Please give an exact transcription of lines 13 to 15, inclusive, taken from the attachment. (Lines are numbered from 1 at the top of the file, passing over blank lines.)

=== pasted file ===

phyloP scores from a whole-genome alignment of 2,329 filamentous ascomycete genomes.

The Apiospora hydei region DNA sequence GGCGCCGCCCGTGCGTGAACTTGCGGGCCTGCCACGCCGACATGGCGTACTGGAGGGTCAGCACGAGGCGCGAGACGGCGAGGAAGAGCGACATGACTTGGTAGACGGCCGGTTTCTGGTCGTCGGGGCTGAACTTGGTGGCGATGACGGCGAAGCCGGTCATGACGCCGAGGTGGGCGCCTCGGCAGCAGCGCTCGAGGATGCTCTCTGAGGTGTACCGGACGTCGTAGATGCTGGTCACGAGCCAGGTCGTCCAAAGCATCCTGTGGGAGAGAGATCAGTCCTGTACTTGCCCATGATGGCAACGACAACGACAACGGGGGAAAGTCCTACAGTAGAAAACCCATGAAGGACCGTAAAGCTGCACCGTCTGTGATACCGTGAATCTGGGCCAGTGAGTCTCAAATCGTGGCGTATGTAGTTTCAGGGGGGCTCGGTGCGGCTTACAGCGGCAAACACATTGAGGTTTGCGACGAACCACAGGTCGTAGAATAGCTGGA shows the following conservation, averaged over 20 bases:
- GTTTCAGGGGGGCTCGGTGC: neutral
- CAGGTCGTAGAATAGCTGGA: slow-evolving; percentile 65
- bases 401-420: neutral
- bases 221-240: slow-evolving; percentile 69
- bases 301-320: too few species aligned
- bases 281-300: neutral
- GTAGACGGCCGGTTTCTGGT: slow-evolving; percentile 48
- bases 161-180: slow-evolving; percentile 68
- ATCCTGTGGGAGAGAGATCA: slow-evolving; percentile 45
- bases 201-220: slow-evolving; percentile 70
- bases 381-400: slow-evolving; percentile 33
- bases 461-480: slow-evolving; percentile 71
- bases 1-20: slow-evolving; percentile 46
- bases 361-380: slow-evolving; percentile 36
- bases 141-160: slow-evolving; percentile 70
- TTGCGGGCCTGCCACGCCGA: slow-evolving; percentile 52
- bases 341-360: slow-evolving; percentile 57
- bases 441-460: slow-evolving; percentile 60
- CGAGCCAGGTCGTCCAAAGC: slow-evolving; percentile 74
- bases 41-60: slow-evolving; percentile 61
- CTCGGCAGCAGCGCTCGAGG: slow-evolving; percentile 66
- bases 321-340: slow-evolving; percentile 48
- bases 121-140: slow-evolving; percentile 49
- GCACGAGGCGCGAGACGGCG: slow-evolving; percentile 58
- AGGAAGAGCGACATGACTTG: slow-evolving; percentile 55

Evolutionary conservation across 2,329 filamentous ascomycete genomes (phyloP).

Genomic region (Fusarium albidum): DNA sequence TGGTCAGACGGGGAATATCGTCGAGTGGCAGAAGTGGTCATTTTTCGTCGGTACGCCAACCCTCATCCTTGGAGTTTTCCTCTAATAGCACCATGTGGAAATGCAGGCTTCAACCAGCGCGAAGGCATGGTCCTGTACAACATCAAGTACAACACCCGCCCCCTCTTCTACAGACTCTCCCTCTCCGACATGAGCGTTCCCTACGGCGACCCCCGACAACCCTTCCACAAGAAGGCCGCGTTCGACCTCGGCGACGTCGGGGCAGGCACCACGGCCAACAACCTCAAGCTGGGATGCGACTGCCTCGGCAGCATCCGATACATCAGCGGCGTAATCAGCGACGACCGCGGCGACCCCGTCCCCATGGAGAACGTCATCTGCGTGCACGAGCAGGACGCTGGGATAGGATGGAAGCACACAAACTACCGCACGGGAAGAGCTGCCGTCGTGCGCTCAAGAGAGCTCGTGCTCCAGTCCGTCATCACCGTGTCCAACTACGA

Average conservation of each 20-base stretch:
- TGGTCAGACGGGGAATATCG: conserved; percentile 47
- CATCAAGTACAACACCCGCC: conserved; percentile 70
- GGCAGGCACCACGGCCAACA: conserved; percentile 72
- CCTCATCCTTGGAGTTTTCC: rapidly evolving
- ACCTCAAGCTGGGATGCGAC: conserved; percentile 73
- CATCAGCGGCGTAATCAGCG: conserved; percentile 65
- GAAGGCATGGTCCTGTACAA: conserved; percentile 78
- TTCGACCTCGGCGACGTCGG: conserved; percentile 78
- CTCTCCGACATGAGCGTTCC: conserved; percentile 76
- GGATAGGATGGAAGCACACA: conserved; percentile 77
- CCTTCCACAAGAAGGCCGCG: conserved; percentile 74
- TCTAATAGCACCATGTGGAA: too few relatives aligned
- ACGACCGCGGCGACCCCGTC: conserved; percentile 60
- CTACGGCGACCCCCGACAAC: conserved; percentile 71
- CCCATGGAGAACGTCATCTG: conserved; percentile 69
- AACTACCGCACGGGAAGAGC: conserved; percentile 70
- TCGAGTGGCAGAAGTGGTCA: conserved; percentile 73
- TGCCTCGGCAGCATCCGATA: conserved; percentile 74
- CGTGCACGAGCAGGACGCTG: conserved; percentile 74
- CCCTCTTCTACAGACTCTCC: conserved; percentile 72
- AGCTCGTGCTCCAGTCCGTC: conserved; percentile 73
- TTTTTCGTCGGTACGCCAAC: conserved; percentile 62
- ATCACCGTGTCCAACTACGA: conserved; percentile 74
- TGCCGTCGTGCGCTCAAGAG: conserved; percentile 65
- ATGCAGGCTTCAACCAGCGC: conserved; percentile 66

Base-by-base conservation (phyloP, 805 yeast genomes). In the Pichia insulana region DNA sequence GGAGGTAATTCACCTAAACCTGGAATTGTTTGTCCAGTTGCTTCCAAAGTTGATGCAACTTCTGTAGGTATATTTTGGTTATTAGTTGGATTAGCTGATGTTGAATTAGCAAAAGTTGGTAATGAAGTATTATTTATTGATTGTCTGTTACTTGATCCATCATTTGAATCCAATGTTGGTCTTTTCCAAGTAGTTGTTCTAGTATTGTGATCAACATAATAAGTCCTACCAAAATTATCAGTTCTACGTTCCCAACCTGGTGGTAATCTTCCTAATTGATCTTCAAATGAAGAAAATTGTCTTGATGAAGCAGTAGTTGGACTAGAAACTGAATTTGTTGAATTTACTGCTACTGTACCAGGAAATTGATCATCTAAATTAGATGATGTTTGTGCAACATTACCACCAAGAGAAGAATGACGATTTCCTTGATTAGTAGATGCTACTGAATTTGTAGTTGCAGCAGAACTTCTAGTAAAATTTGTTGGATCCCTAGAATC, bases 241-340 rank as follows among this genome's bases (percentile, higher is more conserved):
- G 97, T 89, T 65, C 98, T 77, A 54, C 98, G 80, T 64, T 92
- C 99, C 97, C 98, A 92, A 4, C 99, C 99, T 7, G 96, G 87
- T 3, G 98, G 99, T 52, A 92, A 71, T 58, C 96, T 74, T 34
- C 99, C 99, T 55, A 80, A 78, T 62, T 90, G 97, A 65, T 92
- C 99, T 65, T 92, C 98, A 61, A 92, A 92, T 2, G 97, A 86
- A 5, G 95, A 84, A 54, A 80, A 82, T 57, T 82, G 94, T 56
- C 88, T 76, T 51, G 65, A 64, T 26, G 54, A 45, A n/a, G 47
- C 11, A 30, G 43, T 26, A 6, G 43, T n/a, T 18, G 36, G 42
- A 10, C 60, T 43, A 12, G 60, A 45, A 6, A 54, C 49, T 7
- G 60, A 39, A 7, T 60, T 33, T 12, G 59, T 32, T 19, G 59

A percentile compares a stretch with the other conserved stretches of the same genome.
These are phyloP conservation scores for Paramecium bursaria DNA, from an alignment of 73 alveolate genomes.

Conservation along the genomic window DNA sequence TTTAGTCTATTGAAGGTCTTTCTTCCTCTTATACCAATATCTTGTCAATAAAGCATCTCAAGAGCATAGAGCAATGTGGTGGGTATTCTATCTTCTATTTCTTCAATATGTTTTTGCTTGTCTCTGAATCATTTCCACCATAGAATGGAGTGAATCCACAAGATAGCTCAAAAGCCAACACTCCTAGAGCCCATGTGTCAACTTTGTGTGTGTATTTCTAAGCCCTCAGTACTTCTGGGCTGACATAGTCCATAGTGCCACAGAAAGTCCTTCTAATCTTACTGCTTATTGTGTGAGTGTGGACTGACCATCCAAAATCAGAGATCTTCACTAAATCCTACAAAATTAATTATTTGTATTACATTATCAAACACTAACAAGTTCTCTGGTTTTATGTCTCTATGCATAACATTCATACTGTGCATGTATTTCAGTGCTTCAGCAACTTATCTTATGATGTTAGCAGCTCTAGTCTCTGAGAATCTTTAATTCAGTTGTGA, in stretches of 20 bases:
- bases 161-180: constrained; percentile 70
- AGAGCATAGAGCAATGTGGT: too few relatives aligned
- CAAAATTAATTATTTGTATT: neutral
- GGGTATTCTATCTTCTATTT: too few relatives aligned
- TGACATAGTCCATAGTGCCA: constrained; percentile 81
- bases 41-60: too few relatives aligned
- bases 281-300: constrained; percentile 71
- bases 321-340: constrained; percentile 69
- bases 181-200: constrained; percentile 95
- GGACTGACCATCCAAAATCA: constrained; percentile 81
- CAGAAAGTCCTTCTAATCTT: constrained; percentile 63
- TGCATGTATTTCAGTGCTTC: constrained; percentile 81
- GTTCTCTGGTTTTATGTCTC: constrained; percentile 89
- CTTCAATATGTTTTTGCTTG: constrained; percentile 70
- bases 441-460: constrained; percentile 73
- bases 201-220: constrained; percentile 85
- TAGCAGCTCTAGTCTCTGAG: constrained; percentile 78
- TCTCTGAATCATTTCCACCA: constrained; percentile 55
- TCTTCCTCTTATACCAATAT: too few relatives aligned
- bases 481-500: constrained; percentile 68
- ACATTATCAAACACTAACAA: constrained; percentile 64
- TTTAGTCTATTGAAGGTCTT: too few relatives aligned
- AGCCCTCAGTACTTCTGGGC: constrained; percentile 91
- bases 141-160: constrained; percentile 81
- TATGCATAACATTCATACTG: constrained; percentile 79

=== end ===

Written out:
- bases 381-400: slow-evolving; percentile 33
- bases 461-480: slow-evolving; percentile 71
- bases 1-20: slow-evolving; percentile 46